We put up with roadworks and slept in cracked homes. We watched the hills burning, the smoke wafting over the city. We laid our flowers at your feet. We kept living, because what is the alternative? 

So yes, some days Christchurch feels like cold houses, a broken city, and grey car parks, stuck in the clutches of disasters past. And some days it feels like blue sky, birdsong, and new cafes. 

It’s the leaves turning gold, orange, red. The blossoms. The nor’west arch. It’s a city responding to tragedy with professionalism and compassion, and our communities responding with kindness. It’s Aunty Jean’s blueberry muffins.  

There is tenderness in darkness. There is love. These are our stories. The good and the bad. The painful and the beautiful. A devastating, remarkable tapestry of stories.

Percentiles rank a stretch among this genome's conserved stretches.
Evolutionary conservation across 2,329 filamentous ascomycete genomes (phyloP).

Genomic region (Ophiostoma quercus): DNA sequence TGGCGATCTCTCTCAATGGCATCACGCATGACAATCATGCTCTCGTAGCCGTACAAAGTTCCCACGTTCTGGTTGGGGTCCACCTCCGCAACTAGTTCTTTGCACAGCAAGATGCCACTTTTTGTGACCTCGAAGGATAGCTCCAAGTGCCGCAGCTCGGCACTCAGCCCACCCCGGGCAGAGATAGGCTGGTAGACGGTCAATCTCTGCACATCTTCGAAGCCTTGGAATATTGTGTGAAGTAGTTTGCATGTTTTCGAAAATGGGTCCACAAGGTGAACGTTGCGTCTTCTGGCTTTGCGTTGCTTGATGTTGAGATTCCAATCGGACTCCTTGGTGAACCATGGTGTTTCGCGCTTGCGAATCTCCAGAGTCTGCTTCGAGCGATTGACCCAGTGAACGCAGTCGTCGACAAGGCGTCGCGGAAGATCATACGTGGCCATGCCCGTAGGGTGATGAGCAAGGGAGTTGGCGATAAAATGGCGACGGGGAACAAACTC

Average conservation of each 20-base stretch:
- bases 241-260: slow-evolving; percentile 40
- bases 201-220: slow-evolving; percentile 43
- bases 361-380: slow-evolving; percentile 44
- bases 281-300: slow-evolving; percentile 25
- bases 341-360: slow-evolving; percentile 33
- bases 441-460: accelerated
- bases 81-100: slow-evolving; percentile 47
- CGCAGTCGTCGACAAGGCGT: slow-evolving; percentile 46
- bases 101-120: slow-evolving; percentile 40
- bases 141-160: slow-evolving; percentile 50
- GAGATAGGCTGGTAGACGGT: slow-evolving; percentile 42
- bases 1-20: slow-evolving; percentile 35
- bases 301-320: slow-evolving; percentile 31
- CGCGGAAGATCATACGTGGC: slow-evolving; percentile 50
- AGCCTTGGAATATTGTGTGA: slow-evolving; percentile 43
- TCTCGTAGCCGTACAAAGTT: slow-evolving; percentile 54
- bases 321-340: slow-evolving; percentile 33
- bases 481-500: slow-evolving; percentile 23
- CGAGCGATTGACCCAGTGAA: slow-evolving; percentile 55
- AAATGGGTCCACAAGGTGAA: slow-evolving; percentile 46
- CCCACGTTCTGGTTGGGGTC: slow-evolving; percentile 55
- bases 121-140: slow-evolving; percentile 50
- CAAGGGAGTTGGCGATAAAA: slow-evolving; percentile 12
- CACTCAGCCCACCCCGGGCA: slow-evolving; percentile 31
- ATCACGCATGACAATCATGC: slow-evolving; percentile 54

As time marches on and the immediacy of our disasters and tragedies slip further into the past, the way in which we tell these stories may change. History will give way, allowing us to step back and see events placed into context and time. 

But right now, at this moment, it’s just me and a stranger trying to have a serious conversation in a room spilling out with wine, laughter, fairy lights and love. 

What can I possibly say to the nice man on the dance floor, at a time when flowers are still tied to mosque gates? How do we talk about Christchurch after everything?

To say nothing of our muddling confusion as we work out, once more, how to pick ourselves up again. To say nothing of our broken hearts. To say nothing of the things we cannot un-see.

But to say, Christchurch, for all her pain, for all the heartache she’s suffered, is ours. And we are hers. 

You should visit some time.